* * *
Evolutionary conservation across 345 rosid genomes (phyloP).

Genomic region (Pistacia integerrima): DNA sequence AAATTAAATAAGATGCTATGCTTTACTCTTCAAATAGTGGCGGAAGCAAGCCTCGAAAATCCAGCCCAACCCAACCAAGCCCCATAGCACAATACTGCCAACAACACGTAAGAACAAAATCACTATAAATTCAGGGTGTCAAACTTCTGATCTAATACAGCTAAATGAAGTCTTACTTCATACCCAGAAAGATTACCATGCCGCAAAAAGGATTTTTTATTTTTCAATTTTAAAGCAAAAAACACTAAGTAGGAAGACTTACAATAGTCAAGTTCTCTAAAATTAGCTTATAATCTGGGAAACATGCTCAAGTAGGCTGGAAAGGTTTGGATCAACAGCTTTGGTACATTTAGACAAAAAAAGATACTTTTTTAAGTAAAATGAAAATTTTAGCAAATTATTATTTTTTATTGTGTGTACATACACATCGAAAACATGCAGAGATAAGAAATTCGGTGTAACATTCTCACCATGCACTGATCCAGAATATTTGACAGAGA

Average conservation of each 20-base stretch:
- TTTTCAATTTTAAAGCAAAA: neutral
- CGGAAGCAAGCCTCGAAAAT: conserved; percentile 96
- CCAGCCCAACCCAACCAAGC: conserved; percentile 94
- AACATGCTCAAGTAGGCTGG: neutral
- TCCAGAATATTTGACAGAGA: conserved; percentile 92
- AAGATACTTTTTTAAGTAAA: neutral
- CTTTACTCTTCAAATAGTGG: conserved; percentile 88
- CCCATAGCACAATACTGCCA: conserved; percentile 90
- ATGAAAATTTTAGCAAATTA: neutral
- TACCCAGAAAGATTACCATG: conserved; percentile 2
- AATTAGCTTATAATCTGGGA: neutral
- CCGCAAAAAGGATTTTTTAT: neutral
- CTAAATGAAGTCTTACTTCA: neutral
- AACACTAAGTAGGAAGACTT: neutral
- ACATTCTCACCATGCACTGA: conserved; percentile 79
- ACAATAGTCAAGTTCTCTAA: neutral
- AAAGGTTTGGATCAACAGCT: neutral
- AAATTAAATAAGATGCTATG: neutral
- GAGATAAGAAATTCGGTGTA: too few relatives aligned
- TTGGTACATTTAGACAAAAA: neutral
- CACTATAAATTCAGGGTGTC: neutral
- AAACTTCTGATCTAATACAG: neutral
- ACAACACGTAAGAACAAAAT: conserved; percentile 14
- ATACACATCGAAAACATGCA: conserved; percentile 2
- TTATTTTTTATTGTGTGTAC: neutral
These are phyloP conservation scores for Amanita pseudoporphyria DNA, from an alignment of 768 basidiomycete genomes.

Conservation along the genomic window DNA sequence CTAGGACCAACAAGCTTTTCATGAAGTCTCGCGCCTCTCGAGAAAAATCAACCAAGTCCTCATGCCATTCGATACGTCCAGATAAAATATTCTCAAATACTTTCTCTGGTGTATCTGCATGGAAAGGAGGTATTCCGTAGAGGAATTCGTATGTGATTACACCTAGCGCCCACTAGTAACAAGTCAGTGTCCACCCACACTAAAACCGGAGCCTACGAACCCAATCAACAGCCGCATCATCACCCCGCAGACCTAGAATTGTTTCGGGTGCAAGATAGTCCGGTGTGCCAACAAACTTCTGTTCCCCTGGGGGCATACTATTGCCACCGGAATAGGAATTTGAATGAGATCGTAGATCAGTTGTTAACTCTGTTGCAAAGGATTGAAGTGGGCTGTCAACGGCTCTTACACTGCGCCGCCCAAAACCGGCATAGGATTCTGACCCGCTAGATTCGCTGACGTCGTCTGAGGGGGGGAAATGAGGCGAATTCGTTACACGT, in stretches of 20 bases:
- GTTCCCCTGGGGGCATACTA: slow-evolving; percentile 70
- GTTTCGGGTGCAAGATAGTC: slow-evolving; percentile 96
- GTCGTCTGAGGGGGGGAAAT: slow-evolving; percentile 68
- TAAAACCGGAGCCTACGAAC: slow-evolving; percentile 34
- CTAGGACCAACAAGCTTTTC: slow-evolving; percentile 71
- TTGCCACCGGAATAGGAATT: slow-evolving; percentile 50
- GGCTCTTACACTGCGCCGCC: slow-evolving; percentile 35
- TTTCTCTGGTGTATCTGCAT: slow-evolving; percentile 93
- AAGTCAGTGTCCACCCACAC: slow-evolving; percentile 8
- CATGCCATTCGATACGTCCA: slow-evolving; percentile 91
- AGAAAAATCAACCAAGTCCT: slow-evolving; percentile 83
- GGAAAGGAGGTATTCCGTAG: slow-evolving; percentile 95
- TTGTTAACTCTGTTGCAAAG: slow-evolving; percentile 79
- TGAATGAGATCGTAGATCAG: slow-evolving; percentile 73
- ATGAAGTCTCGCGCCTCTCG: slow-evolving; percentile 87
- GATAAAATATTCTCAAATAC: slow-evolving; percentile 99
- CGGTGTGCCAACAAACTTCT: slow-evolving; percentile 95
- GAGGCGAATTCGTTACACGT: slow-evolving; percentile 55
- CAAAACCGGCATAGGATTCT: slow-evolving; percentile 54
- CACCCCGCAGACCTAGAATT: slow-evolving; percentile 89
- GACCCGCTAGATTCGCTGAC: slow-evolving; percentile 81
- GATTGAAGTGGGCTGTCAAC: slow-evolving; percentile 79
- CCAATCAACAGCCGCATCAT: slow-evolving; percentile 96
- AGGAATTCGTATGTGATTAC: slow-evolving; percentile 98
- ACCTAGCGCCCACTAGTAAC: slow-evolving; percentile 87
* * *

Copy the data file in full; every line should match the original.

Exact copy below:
Evolutionary conservation across 345 rosid genomes (phyloP).

Genomic region (Pistacia integerrima): DNA sequence AAATTAAATAAGATGCTATGCTTTACTCTTCAAATAGTGGCGGAAGCAAGCCTCGAAAATCCAGCCCAACCCAACCAAGCCCCATAGCACAATACTGCCAACAACACGTAAGAACAAAATCACTATAAATTCAGGGTGTCAAACTTCTGATCTAATACAGCTAAATGAAGTCTTACTTCATACCCAGAAAGATTACCATGCCGCAAAAAGGATTTTTTATTTTTCAATTTTAAAGCAAAAAACACTAAGTAGGAAGACTTACAATAGTCAAGTTCTCTAAAATTAGCTTATAATCTGGGAAACATGCTCAAGTAGGCTGGAAAGGTTTGGATCAACAGCTTTGGTACATTTAGACAAAAAAAGATACTTTTTTAAGTAAAATGAAAATTTTAGCAAATTATTATTTTTTATTGTGTGTACATACACATCGAAAACATGCAGAGATAAGAAATTCGGTGTAACATTCTCACCATGCACTGATCCAGAATATTTGACAGAGA

Average conservation of each 20-base stretch:
- TTTTCAATTTTAAAGCAAAA: neutral
- CGGAAGCAAGCCTCGAAAAT: conserved; percentile 96
- CCAGCCCAACCCAACCAAGC: conserved; percentile 94
- AACATGCTCAAGTAGGCTGG: neutral
- TCCAGAATATTTGACAGAGA: conserved; percentile 92
- AAGATACTTTTTTAAGTAAA: neutral
- CTTTACTCTTCAAATAGTGG: conserved; percentile 88
- CCCATAGCACAATACTGCCA: conserved; percentile 90
- ATGAAAATTTTAGCAAATTA: neutral
- TACCCAGAAAGATTACCATG: conserved; percentile 2
- AATTAGCTTATAATCTGGGA: neutral
- CCGCAAAAAGGATTTTTTAT: neutral
- CTAAATGAAGTCTTACTTCA: neutral
- AACACTAAGTAGGAAGACTT: neutral
- ACATTCTCACCATGCACTGA: conserved; percentile 79
- ACAATAGTCAAGTTCTCTAA: neutral
- AAAGGTTTGGATCAACAGCT: neutral
- AAATTAAATAAGATGCTATG: neutral
- GAGATAAGAAATTCGGTGTA: too few relatives aligned
- TTGGTACATTTAGACAAAAA: neutral
- CACTATAAATTCAGGGTGTC: neutral
- AAACTTCTGATCTAATACAG: neutral
- ACAACACGTAAGAACAAAAT: conserved; percentile 14
- ATACACATCGAAAACATGCA: conserved; percentile 2
- TTATTTTTTATTGTGTGTAC: neutral
These are phyloP conservation scores for Amanita pseudoporphyria DNA, from an alignment of 768 basidiomycete genomes.

Conservation along the genomic window DNA sequence CTAGGACCAACAAGCTTTTCATGAAGTCTCGCGCCTCTCGAGAAAAATCAACCAAGTCCTCATGCCATTCGATACGTCCAGATAAAATATTCTCAAATACTTTCTCTGGTGTATCTGCATGGAAAGGAGGTATTCCGTAGAGGAATTCGTATGTGATTACACCTAGCGCCCACTAGTAACAAGTCAGTGTCCACCCACACTAAAACCGGAGCCTACGAACCCAATCAACAGCCGCATCATCACCCCGCAGACCTAGAATTGTTTCGGGTGCAAGATAGTCCGGTGTGCCAACAAACTTCTGTTCCCCTGGGGGCATACTATTGCCACCGGAATAGGAATTTGAATGAGATCGTAGATCAGTTGTTAACTCTGTTGCAAAGGATTGAAGTGGGCTGTCAACGGCTCTTACACTGCGCCGCCCAAAACCGGCATAGGATTCTGACCCGCTAGATTCGCTGACGTCGTCTGAGGGGGGGAAATGAGGCGAATTCGTTACACGT, in stretches of 20 bases:
- GTTCCCCTGGGGGCATACTA: slow-evolving; percentile 70
- GTTTCGGGTGCAAGATAGTC: slow-evolving; percentile 96
- GTCGTCTGAGGGGGGGAAAT: slow-evolving; percentile 68
- TAAAACCGGAGCCTACGAAC: slow-evolving; percentile 34
- CTAGGACCAACAAGCTTTTC: slow-evolving; percentile 71
- TTGCCACCGGAATAGGAATT: slow-evolving; percentile 50
- GGCTCTTACACTGCGCCGCC: slow-evolving; percentile 35
- TTTCTCTGGTGTATCTGCAT: slow-evolving; percentile 93
- AAGTCAGTGTCCACCCACAC: slow-evolving; percentile 8
- CATGCCATTCGATACGTCCA: slow-evolving; percentile 91
- AGAAAAATCAACCAAGTCCT: slow-evolving; percentile 83
- GGAAAGGAGGTATTCCGTAG: slow-evolving; percentile 95
- TTGTTAACTCTGTTGCAAAG: slow-evolving; percentile 79
- TGAATGAGATCGTAGATCAG: slow-evolving; percentile 73
- ATGAAGTCTCGCGCCTCTCG: slow-evolving; percentile 87
- GATAAAATATTCTCAAATAC: slow-evolving; percentile 99
- CGGTGTGCCAACAAACTTCT: slow-evolving; percentile 95
- GAGGCGAATTCGTTACACGT: slow-evolving; percentile 55
- CAAAACCGGCATAGGATTCT: slow-evolving; percentile 54
- CACCCCGCAGACCTAGAATT: slow-evolving; percentile 89
- GACCCGCTAGATTCGCTGAC: slow-evolving; percentile 81
- GATTGAAGTGGGCTGTCAAC: slow-evolving; percentile 79
- CCAATCAACAGCCGCATCAT: slow-evolving; percentile 96
- AGGAATTCGTATGTGATTAC: slow-evolving; percentile 98
- ACCTAGCGCCCACTAGTAAC: slow-evolving; percentile 87